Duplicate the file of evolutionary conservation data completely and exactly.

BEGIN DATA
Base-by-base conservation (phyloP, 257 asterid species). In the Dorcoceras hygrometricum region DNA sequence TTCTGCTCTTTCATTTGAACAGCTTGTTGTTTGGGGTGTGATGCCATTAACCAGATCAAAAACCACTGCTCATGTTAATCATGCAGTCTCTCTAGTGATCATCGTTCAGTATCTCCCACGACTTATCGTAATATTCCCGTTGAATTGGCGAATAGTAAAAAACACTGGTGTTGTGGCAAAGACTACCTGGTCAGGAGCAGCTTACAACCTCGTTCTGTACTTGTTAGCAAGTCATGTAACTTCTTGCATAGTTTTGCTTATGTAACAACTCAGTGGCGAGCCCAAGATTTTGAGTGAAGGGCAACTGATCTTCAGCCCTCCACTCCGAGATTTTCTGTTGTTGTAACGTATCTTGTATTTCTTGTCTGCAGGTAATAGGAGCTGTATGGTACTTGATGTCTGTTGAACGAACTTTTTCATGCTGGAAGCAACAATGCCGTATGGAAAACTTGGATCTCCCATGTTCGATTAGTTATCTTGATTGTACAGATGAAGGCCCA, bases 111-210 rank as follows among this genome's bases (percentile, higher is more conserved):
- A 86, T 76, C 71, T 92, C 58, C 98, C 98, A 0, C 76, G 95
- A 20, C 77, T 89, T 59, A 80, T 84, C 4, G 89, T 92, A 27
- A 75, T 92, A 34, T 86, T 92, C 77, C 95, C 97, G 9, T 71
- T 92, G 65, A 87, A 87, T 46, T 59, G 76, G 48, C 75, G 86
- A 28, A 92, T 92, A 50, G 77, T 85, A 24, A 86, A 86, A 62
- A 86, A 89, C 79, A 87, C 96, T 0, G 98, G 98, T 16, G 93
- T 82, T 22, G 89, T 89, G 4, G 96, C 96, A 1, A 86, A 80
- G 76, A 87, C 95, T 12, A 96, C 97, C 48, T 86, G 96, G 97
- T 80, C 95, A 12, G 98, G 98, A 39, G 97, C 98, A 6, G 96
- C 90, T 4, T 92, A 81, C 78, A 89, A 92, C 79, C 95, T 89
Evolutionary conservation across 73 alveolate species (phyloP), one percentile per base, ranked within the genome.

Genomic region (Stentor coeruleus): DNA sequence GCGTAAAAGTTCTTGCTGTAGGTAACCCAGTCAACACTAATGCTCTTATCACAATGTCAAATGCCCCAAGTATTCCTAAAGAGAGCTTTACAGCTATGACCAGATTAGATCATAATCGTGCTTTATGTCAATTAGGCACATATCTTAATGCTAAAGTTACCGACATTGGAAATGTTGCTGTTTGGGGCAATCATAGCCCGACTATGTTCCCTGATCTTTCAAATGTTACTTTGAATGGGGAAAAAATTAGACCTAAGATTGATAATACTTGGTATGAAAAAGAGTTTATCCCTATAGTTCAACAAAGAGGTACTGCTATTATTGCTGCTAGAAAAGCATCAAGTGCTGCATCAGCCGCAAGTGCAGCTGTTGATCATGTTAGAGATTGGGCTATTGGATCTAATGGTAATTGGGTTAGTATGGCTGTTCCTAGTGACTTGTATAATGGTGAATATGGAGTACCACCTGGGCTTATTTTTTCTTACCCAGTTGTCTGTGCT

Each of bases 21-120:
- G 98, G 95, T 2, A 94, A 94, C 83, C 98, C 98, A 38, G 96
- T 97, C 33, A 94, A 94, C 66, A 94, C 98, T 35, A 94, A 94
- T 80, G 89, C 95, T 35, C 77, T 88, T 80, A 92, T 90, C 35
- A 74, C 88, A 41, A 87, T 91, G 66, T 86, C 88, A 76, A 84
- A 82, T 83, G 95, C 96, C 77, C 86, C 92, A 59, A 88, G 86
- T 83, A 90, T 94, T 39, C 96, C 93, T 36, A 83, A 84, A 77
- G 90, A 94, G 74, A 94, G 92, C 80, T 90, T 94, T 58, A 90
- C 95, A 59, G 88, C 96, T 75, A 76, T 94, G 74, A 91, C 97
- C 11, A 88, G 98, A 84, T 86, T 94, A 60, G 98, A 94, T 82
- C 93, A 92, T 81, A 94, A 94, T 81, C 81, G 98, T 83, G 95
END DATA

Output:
Base-by-base conservation (phyloP, 257 asterid species). In the Dorcoceras hygrometricum region DNA sequence TTCTGCTCTTTCATTTGAACAGCTTGTTGTTTGGGGTGTGATGCCATTAACCAGATCAAAAACCACTGCTCATGTTAATCATGCAGTCTCTCTAGTGATCATCGTTCAGTATCTCCCACGACTTATCGTAATATTCCCGTTGAATTGGCGAATAGTAAAAAACACTGGTGTTGTGGCAAAGACTACCTGGTCAGGAGCAGCTTACAACCTCGTTCTGTACTTGTTAGCAAGTCATGTAACTTCTTGCATAGTTTTGCTTATGTAACAACTCAGTGGCGAGCCCAAGATTTTGAGTGAAGGGCAACTGATCTTCAGCCCTCCACTCCGAGATTTTCTGTTGTTGTAACGTATCTTGTATTTCTTGTCTGCAGGTAATAGGAGCTGTATGGTACTTGATGTCTGTTGAACGAACTTTTTCATGCTGGAAGCAACAATGCCGTATGGAAAACTTGGATCTCCCATGTTCGATTAGTTATCTTGATTGTACAGATGAAGGCCCA, bases 111-210 rank as follows among this genome's bases (percentile, higher is more conserved):
- A 86, T 76, C 71, T 92, C 58, C 98, C 98, A 0, C 76, G 95
- A 20, C 77, T 89, T 59, A 80, T 84, C 4, G 89, T 92, A 27
- A 75, T 92, A 34, T 86, T 92, C 77, C 95, C 97, G 9, T 71
- T 92, G 65, A 87, A 87, T 46, T 59, G 76, G 48, C 75, G 86
- A 28, A 92, T 92, A 50, G 77, T 85, A 24, A 86, A 86, A 62
- A 86, A 89, C 79, A 87, C 96, T 0, G 98, G 98, T 16, G 93
- T 82, T 22, G 89, T 89, G 4, G 96, C 96, A 1, A 86, A 80
- G 76, A 87, C 95, T 12, A 96, C 97, C 48, T 86, G 96, G 97
- T 80, C 95, A 12, G 98, G 98, A 39, G 97, C 98, A 6, G 96
- C 90, T 4, T 92, A 81, C 78, A 89, A 92, C 79, C 95, T 89
Evolutionary conservation across 73 alveolate species (phyloP), one percentile per base, ranked within the genome.

Genomic region (Stentor coeruleus): DNA sequence GCGTAAAAGTTCTTGCTGTAGGTAACCCAGTCAACACTAATGCTCTTATCACAATGTCAAATGCCCCAAGTATTCCTAAAGAGAGCTTTACAGCTATGACCAGATTAGATCATAATCGTGCTTTATGTCAATTAGGCACATATCTTAATGCTAAAGTTACCGACATTGGAAATGTTGCTGTTTGGGGCAATCATAGCCCGACTATGTTCCCTGATCTTTCAAATGTTACTTTGAATGGGGAAAAAATTAGACCTAAGATTGATAATACTTGGTATGAAAAAGAGTTTATCCCTATAGTTCAACAAAGAGGTACTGCTATTATTGCTGCTAGAAAAGCATCAAGTGCTGCATCAGCCGCAAGTGCAGCTGTTGATCATGTTAGAGATTGGGCTATTGGATCTAATGGTAATTGGGTTAGTATGGCTGTTCCTAGTGACTTGTATAATGGTGAATATGGAGTACCACCTGGGCTTATTTTTTCTTACCCAGTTGTCTGTGCT

Each of bases 21-120:
- G 98, G 95, T 2, A 94, A 94, C 83, C 98, C 98, A 38, G 96
- T 97, C 33, A 94, A 94, C 66, A 94, C 98, T 35, A 94, A 94
- T 80, G 89, C 95, T 35, C 77, T 88, T 80, A 92, T 90, C 35
- A 74, C 88, A 41, A 87, T 91, G 66, T 86, C 88, A 76, A 84
- A 82, T 83, G 95, C 96, C 77, C 86, C 92, A 59, A 88, G 86
- T 83, A 90, T 94, T 39, C 96, C 93, T 36, A 83, A 84, A 77
- G 90, A 94, G 74, A 94, G 92, C 80, T 90, T 94, T 58, A 90
- C 95, A 59, G 88, C 96, T 75, A 76, T 94, G 74, A 91, C 97
- C 11, A 88, G 98, A 84, T 86, T 94, A 60, G 98, A 94, T 82
- C 93, A 92, T 81, A 94, A 94, T 81, C 81, G 98, T 83, G 95